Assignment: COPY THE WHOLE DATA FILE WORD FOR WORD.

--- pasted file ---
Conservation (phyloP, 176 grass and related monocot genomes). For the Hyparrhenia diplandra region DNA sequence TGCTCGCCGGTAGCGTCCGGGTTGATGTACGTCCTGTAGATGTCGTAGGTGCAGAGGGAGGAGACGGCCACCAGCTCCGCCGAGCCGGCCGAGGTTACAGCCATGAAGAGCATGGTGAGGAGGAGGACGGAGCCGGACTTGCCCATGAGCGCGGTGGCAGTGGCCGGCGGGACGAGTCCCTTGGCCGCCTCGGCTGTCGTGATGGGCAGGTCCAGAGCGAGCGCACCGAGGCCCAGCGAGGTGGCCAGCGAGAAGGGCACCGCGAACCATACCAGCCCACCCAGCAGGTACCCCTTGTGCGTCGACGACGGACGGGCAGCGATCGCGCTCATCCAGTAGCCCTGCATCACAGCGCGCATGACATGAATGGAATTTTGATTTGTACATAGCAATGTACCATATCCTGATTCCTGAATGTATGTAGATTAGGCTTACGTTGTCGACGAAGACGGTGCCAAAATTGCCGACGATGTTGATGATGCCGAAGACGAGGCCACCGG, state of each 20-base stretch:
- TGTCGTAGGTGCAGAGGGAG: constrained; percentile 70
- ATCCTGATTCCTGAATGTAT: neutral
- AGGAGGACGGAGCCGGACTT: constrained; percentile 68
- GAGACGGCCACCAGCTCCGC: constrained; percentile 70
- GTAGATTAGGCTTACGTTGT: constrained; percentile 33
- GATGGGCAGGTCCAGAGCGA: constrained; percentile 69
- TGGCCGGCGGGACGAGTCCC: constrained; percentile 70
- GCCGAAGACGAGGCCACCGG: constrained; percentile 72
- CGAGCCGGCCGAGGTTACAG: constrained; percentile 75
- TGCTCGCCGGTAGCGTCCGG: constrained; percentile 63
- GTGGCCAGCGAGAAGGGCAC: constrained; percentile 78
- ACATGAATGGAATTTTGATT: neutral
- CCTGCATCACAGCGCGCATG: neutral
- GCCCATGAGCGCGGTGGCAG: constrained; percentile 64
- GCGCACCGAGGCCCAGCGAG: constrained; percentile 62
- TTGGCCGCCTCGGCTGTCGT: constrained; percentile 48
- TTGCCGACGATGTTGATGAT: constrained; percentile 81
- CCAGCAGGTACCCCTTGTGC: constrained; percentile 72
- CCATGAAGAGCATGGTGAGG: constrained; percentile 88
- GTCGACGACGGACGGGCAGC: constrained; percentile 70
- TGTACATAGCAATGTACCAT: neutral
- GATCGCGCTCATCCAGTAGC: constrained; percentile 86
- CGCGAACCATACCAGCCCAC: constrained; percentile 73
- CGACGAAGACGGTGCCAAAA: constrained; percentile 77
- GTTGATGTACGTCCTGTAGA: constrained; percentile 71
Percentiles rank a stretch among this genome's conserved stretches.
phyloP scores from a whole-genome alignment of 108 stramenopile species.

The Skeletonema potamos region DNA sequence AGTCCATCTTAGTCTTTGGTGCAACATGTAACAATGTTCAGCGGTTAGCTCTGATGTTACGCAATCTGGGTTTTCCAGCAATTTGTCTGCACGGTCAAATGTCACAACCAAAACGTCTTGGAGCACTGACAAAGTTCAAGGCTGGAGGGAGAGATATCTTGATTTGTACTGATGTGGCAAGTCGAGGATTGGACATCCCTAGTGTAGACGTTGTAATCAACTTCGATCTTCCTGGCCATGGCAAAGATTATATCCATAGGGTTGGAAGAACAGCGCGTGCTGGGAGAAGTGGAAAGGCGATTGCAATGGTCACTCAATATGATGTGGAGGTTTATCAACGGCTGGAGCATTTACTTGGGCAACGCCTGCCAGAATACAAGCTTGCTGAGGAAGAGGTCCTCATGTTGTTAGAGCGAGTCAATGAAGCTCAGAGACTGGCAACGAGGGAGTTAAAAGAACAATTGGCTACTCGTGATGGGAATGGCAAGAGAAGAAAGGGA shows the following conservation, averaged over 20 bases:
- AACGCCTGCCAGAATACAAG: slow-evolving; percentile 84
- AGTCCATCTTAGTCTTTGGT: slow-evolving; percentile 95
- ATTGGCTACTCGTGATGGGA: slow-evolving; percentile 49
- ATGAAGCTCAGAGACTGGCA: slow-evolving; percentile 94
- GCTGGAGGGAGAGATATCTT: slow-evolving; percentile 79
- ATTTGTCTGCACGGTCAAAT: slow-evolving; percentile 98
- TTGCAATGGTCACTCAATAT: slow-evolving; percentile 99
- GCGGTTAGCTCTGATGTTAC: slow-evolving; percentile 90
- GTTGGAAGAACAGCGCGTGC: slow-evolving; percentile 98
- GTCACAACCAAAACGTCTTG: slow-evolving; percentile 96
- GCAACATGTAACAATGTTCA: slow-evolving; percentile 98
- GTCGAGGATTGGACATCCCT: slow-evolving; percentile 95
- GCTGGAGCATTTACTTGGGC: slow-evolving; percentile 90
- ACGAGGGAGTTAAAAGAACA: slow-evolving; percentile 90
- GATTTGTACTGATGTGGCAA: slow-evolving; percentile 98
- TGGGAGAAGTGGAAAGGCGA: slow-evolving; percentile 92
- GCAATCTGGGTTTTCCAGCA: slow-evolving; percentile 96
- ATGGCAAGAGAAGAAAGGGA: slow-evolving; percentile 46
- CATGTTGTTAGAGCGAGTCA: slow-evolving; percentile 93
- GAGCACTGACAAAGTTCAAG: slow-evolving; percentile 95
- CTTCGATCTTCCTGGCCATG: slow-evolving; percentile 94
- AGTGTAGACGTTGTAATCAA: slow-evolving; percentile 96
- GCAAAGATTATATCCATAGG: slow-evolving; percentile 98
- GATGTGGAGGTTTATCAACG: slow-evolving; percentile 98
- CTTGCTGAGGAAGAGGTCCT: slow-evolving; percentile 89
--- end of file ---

Conservation (phyloP, 176 grass and related monocot genomes). For the Hyparrhenia diplandra region DNA sequence TGCTCGCCGGTAGCGTCCGGGTTGATGTACGTCCTGTAGATGTCGTAGGTGCAGAGGGAGGAGACGGCCACCAGCTCCGCCGAGCCGGCCGAGGTTACAGCCATGAAGAGCATGGTGAGGAGGAGGACGGAGCCGGACTTGCCCATGAGCGCGGTGGCAGTGGCCGGCGGGACGAGTCCCTTGGCCGCCTCGGCTGTCGTGATGGGCAGGTCCAGAGCGAGCGCACCGAGGCCCAGCGAGGTGGCCAGCGAGAAGGGCACCGCGAACCATACCAGCCCACCCAGCAGGTACCCCTTGTGCGTCGACGACGGACGGGCAGCGATCGCGCTCATCCAGTAGCCCTGCATCACAGCGCGCATGACATGAATGGAATTTTGATTTGTACATAGCAATGTACCATATCCTGATTCCTGAATGTATGTAGATTAGGCTTACGTTGTCGACGAAGACGGTGCCAAAATTGCCGACGATGTTGATGATGCCGAAGACGAGGCCACCGG, state of each 20-base stretch:
- TGTCGTAGGTGCAGAGGGAG: constrained; percentile 70
- ATCCTGATTCCTGAATGTAT: neutral
- AGGAGGACGGAGCCGGACTT: constrained; percentile 68
- GAGACGGCCACCAGCTCCGC: constrained; percentile 70
- GTAGATTAGGCTTACGTTGT: constrained; percentile 33
- GATGGGCAGGTCCAGAGCGA: constrained; percentile 69
- TGGCCGGCGGGACGAGTCCC: constrained; percentile 70
- GCCGAAGACGAGGCCACCGG: constrained; percentile 72
- CGAGCCGGCCGAGGTTACAG: constrained; percentile 75
- TGCTCGCCGGTAGCGTCCGG: constrained; percentile 63
- GTGGCCAGCGAGAAGGGCAC: constrained; percentile 78
- ACATGAATGGAATTTTGATT: neutral
- CCTGCATCACAGCGCGCATG: neutral
- GCCCATGAGCGCGGTGGCAG: constrained; percentile 64
- GCGCACCGAGGCCCAGCGAG: constrained; percentile 62
- TTGGCCGCCTCGGCTGTCGT: constrained; percentile 48
- TTGCCGACGATGTTGATGAT: constrained; percentile 81
- CCAGCAGGTACCCCTTGTGC: constrained; percentile 72
- CCATGAAGAGCATGGTGAGG: constrained; percentile 88
- GTCGACGACGGACGGGCAGC: constrained; percentile 70
- TGTACATAGCAATGTACCAT: neutral
- GATCGCGCTCATCCAGTAGC: constrained; percentile 86
- CGCGAACCATACCAGCCCAC: constrained; percentile 73
- CGACGAAGACGGTGCCAAAA: constrained; percentile 77
- GTTGATGTACGTCCTGTAGA: constrained; percentile 71
Percentiles rank a stretch among this genome's conserved stretches.
phyloP scores from a whole-genome alignment of 108 stramenopile species.

The Skeletonema potamos region DNA sequence AGTCCATCTTAGTCTTTGGTGCAACATGTAACAATGTTCAGCGGTTAGCTCTGATGTTACGCAATCTGGGTTTTCCAGCAATTTGTCTGCACGGTCAAATGTCACAACCAAAACGTCTTGGAGCACTGACAAAGTTCAAGGCTGGAGGGAGAGATATCTTGATTTGTACTGATGTGGCAAGTCGAGGATTGGACATCCCTAGTGTAGACGTTGTAATCAACTTCGATCTTCCTGGCCATGGCAAAGATTATATCCATAGGGTTGGAAGAACAGCGCGTGCTGGGAGAAGTGGAAAGGCGATTGCAATGGTCACTCAATATGATGTGGAGGTTTATCAACGGCTGGAGCATTTACTTGGGCAACGCCTGCCAGAATACAAGCTTGCTGAGGAAGAGGTCCTCATGTTGTTAGAGCGAGTCAATGAAGCTCAGAGACTGGCAACGAGGGAGTTAAAAGAACAATTGGCTACTCGTGATGGGAATGGCAAGAGAAGAAAGGGA shows the following conservation, averaged over 20 bases:
- AACGCCTGCCAGAATACAAG: slow-evolving; percentile 84
- AGTCCATCTTAGTCTTTGGT: slow-evolving; percentile 95
- ATTGGCTACTCGTGATGGGA: slow-evolving; percentile 49
- ATGAAGCTCAGAGACTGGCA: slow-evolving; percentile 94
- GCTGGAGGGAGAGATATCTT: slow-evolving; percentile 79
- ATTTGTCTGCACGGTCAAAT: slow-evolving; percentile 98
- TTGCAATGGTCACTCAATAT: slow-evolving; percentile 99
- GCGGTTAGCTCTGATGTTAC: slow-evolving; percentile 90
- GTTGGAAGAACAGCGCGTGC: slow-evolving; percentile 98
- GTCACAACCAAAACGTCTTG: slow-evolving; percentile 96
- GCAACATGTAACAATGTTCA: slow-evolving; percentile 98
- GTCGAGGATTGGACATCCCT: slow-evolving; percentile 95
- GCTGGAGCATTTACTTGGGC: slow-evolving; percentile 90
- ACGAGGGAGTTAAAAGAACA: slow-evolving; percentile 90
- GATTTGTACTGATGTGGCAA: slow-evolving; percentile 98
- TGGGAGAAGTGGAAAGGCGA: slow-evolving; percentile 92
- GCAATCTGGGTTTTCCAGCA: slow-evolving; percentile 96
- ATGGCAAGAGAAGAAAGGGA: slow-evolving; percentile 46
- CATGTTGTTAGAGCGAGTCA: slow-evolving; percentile 93
- GAGCACTGACAAAGTTCAAG: slow-evolving; percentile 95
- CTTCGATCTTCCTGGCCATG: slow-evolving; percentile 94
- AGTGTAGACGTTGTAATCAA: slow-evolving; percentile 96
- GCAAAGATTATATCCATAGG: slow-evolving; percentile 98
- GATGTGGAGGTTTATCAACG: slow-evolving; percentile 98
- CTTGCTGAGGAAGAGGTCCT: slow-evolving; percentile 89